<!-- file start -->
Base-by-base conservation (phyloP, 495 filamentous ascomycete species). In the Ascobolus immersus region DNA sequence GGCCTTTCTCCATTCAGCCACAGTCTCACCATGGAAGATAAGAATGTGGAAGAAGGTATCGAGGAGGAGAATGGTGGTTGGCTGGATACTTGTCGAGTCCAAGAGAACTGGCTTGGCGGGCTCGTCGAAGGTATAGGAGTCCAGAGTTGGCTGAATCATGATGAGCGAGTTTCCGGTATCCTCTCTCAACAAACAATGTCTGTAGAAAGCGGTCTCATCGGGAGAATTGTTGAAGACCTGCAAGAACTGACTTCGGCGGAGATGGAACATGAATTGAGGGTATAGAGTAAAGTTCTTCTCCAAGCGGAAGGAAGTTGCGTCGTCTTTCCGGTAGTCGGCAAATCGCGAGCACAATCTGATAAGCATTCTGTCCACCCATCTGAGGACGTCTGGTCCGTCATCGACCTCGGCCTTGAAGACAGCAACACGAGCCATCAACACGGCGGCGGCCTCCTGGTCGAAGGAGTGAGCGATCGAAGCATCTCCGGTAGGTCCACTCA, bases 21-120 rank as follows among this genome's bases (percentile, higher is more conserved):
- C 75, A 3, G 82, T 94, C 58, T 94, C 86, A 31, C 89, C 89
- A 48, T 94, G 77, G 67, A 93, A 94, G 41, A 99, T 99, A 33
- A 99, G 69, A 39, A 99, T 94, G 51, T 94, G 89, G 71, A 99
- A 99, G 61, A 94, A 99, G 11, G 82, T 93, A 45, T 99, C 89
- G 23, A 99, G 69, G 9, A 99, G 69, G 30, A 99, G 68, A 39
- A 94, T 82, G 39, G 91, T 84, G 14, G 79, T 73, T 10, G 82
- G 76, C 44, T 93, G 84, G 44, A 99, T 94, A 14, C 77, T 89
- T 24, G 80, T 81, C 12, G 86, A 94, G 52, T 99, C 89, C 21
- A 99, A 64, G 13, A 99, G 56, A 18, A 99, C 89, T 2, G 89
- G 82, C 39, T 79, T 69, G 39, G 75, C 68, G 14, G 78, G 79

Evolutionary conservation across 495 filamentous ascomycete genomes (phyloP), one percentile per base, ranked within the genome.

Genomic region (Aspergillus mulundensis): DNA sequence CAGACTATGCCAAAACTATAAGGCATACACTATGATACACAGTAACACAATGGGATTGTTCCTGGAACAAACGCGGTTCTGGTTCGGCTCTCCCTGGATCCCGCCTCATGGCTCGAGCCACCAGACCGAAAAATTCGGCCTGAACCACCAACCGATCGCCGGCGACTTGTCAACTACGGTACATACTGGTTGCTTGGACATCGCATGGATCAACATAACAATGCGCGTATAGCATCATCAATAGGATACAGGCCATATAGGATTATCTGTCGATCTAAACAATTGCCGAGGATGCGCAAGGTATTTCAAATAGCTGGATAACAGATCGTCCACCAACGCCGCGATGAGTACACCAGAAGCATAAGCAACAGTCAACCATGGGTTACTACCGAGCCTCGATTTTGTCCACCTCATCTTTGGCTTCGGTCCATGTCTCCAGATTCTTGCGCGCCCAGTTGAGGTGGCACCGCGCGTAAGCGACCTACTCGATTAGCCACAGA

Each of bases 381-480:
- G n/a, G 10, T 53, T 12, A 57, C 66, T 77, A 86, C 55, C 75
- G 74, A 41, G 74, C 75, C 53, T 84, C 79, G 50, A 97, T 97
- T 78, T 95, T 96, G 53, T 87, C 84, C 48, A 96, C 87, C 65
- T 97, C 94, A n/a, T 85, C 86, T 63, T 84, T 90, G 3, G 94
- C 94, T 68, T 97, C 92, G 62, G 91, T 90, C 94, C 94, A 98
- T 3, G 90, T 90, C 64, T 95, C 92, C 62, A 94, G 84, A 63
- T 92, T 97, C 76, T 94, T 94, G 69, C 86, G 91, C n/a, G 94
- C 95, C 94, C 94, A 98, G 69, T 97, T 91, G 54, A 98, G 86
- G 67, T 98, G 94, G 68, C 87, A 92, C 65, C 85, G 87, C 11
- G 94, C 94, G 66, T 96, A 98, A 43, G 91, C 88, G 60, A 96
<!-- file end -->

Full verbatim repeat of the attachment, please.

Base-by-base conservation (phyloP, 495 filamentous ascomycete species). In the Ascobolus immersus region DNA sequence GGCCTTTCTCCATTCAGCCACAGTCTCACCATGGAAGATAAGAATGTGGAAGAAGGTATCGAGGAGGAGAATGGTGGTTGGCTGGATACTTGTCGAGTCCAAGAGAACTGGCTTGGCGGGCTCGTCGAAGGTATAGGAGTCCAGAGTTGGCTGAATCATGATGAGCGAGTTTCCGGTATCCTCTCTCAACAAACAATGTCTGTAGAAAGCGGTCTCATCGGGAGAATTGTTGAAGACCTGCAAGAACTGACTTCGGCGGAGATGGAACATGAATTGAGGGTATAGAGTAAAGTTCTTCTCCAAGCGGAAGGAAGTTGCGTCGTCTTTCCGGTAGTCGGCAAATCGCGAGCACAATCTGATAAGCATTCTGTCCACCCATCTGAGGACGTCTGGTCCGTCATCGACCTCGGCCTTGAAGACAGCAACACGAGCCATCAACACGGCGGCGGCCTCCTGGTCGAAGGAGTGAGCGATCGAAGCATCTCCGGTAGGTCCACTCA, bases 21-120 rank as follows among this genome's bases (percentile, higher is more conserved):
- C 75, A 3, G 82, T 94, C 58, T 94, C 86, A 31, C 89, C 89
- A 48, T 94, G 77, G 67, A 93, A 94, G 41, A 99, T 99, A 33
- A 99, G 69, A 39, A 99, T 94, G 51, T 94, G 89, G 71, A 99
- A 99, G 61, A 94, A 99, G 11, G 82, T 93, A 45, T 99, C 89
- G 23, A 99, G 69, G 9, A 99, G 69, G 30, A 99, G 68, A 39
- A 94, T 82, G 39, G 91, T 84, G 14, G 79, T 73, T 10, G 82
- G 76, C 44, T 93, G 84, G 44, A 99, T 94, A 14, C 77, T 89
- T 24, G 80, T 81, C 12, G 86, A 94, G 52, T 99, C 89, C 21
- A 99, A 64, G 13, A 99, G 56, A 18, A 99, C 89, T 2, G 89
- G 82, C 39, T 79, T 69, G 39, G 75, C 68, G 14, G 78, G 79

Evolutionary conservation across 495 filamentous ascomycete genomes (phyloP), one percentile per base, ranked within the genome.

Genomic region (Aspergillus mulundensis): DNA sequence CAGACTATGCCAAAACTATAAGGCATACACTATGATACACAGTAACACAATGGGATTGTTCCTGGAACAAACGCGGTTCTGGTTCGGCTCTCCCTGGATCCCGCCTCATGGCTCGAGCCACCAGACCGAAAAATTCGGCCTGAACCACCAACCGATCGCCGGCGACTTGTCAACTACGGTACATACTGGTTGCTTGGACATCGCATGGATCAACATAACAATGCGCGTATAGCATCATCAATAGGATACAGGCCATATAGGATTATCTGTCGATCTAAACAATTGCCGAGGATGCGCAAGGTATTTCAAATAGCTGGATAACAGATCGTCCACCAACGCCGCGATGAGTACACCAGAAGCATAAGCAACAGTCAACCATGGGTTACTACCGAGCCTCGATTTTGTCCACCTCATCTTTGGCTTCGGTCCATGTCTCCAGATTCTTGCGCGCCCAGTTGAGGTGGCACCGCGCGTAAGCGACCTACTCGATTAGCCACAGA

Each of bases 381-480:
- G n/a, G 10, T 53, T 12, A 57, C 66, T 77, A 86, C 55, C 75
- G 74, A 41, G 74, C 75, C 53, T 84, C 79, G 50, A 97, T 97
- T 78, T 95, T 96, G 53, T 87, C 84, C 48, A 96, C 87, C 65
- T 97, C 94, A n/a, T 85, C 86, T 63, T 84, T 90, G 3, G 94
- C 94, T 68, T 97, C 92, G 62, G 91, T 90, C 94, C 94, A 98
- T 3, G 90, T 90, C 64, T 95, C 92, C 62, A 94, G 84, A 63
- T 92, T 97, C 76, T 94, T 94, G 69, C 86, G 91, C n/a, G 94
- C 95, C 94, C 94, A 98, G 69, T 97, T 91, G 54, A 98, G 86
- G 67, T 98, G 94, G 68, C 87, A 92, C 65, C 85, G 87, C 11
- G 94, C 94, G 66, T 96, A 98, A 43, G 91, C 88, G 60, A 96